A big blue cloud overshadowed Sun’s announcement today unveiling their Open Cloud Computing platform. Media was a buzz today at rumors of a possible acquisition of Sun Microsystems by IBM. Still a rumor at this point, the story brings up many questions about how feasible this acquisition really is and if it makes sense from IBM’s perspective as well as Sun’s.
Here is Forrester’s take:
First and foremost this would be an acquisition based on market consolidation where a smaller vendor is acquired by a larger player, in an effort to grab a greater total share of a market where growing via margins is impossible. With Suns core business based in servers, a declining market, this seems a perfectly reasonable scenario to envision. The main value for IBM lies in the margin dollars found in the UNIX server market. IBM Global Services is one of Sun’s largest global resellers so it would be an opportunity for IBM to secure this very loyal customer base and increase its share of the UNIX market where all the margin dollars are found in the server market. Add in HP and Sun’s recent partnership around Solaris and you’ve got another big motivator for IBM to look closely at a potential acquisition of Sun to strengthen itself against the competition. Furthermore, IBM has wanted to get its hands on Java for some time as it is a key intellectual property for WebSphere and in terms of Identity & Access Management (IAM), IBM would also dominate the market from a revenue perspective with a Sun acquisition. Forrester believes a combined entity would compromise somewhere near 30% of a $2b+ IAM market. This isn’t the first time IBM has made attempts at acquiring Sun but so far all attempts have been unsuccessful. There also should be no antitrust concerns being speculated as IBM Rational alone has yearly revenue in range with Sun.
In terms of Sun, their growth strategy of appealing to developers through open source software — Solaris, MySQL, NetBeans, GlassFish — and hoping they will then turn to Sun for servers and storage won’t work in a global recession. The strategy depended on the rise of a new wave of Internet businesses — Web 2.0 — and expansion of Internet offerings of telcos and existing large service providers called “red shift companies”. In a global recession, neither camp is growing at the rate Sun needs it to. This makes a potential deal a possibility from Sun’s perspective.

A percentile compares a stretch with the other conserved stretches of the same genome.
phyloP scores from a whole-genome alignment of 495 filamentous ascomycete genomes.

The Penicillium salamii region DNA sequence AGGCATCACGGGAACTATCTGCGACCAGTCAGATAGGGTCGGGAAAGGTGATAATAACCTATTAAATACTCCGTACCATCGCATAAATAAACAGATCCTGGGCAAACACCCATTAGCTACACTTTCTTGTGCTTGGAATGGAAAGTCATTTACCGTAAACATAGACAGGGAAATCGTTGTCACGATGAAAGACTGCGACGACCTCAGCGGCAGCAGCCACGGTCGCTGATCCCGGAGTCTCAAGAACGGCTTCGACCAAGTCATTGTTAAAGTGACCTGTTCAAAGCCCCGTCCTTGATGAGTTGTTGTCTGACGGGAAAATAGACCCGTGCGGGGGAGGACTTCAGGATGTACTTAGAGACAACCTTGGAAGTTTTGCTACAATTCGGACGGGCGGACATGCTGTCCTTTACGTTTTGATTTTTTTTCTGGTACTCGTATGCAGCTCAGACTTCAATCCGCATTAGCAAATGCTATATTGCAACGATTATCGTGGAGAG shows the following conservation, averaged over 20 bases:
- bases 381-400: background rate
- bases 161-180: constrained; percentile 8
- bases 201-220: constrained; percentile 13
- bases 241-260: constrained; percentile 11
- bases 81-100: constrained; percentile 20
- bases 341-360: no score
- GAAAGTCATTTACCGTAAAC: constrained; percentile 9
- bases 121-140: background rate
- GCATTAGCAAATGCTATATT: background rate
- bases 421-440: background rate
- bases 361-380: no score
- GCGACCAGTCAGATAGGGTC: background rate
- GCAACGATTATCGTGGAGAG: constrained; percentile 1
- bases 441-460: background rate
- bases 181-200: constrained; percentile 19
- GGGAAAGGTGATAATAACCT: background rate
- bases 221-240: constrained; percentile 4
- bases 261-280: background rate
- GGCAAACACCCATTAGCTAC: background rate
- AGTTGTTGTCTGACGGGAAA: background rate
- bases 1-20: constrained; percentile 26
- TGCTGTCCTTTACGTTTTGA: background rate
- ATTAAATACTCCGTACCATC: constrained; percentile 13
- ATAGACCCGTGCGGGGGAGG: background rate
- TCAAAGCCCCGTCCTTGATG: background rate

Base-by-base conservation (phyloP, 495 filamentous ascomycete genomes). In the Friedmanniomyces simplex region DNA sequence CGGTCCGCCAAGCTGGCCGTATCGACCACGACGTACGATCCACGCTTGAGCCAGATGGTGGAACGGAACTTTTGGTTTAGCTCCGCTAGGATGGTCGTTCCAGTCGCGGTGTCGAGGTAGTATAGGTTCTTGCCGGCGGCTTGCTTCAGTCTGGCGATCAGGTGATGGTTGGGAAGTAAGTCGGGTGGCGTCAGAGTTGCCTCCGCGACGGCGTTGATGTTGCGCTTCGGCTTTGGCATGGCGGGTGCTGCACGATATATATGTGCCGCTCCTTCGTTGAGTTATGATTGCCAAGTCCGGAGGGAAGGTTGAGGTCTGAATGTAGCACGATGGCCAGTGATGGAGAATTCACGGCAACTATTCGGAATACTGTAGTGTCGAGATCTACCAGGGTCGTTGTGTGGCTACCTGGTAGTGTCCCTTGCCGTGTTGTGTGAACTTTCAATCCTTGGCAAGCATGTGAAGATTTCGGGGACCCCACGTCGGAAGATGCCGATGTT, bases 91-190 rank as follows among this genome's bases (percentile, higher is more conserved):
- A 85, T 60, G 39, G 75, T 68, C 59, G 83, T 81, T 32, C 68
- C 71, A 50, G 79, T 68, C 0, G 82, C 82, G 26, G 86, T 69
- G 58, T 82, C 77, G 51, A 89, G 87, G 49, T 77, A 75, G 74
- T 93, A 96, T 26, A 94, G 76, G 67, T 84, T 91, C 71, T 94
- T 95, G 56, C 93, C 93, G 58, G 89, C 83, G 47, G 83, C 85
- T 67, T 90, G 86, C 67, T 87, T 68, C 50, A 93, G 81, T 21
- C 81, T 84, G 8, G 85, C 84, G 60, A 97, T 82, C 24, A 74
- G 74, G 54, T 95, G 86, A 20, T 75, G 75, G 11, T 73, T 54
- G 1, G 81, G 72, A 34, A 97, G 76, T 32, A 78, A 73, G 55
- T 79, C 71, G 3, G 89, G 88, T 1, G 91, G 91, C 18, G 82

Still, acquiring Sun would pose a number of integration issues for IBM Software Group. Firstly, IBM aims at executives while Sun aims at executives and beyond with a strong marketing investment towards developers. Secondly, both sides have fundamentally different business models. IBM SWG is not structurally set up to monetize support revenue stream model which they would acquire and very likely would have issues maintaining SLAs required to maintain it. Additionally, on the marketing front, a decentralized marketing model at IBM SWG would find challenges integrating a more centralized model targeted at grass roots like that of Sun. Although these challenges are not insurmountable they do offer a glimpse at several significant deterrents for IBM.
While IBM is the vendor which sparked the conversation, other vendors have made bids for Sun in the past and if IBM is interested it’s not out of the question to think others like Cisco and HP might counter. Regardless of the who, if Sun is acquired it should come as no surprise to see the winning bidder to shed a lot of the weaker products (and a significant number of redundant staff) in the process. From a software perspective we would expect Java, Solaris, MySQL, and Indentity Management Suite to live on with the new company with the possibility of GlassFish, NetBeans, Open ESB, and Java CAPS being spun off into open source projects if they are to continue on.
Given the current state of the market any acquisition rumor is food for thought and should be considered but this represents a deal that has just has many pros as it does cons and should be treated as such.
Thoughts on an IBM acquisition of Sun? Let us know what you think?
By James Staten
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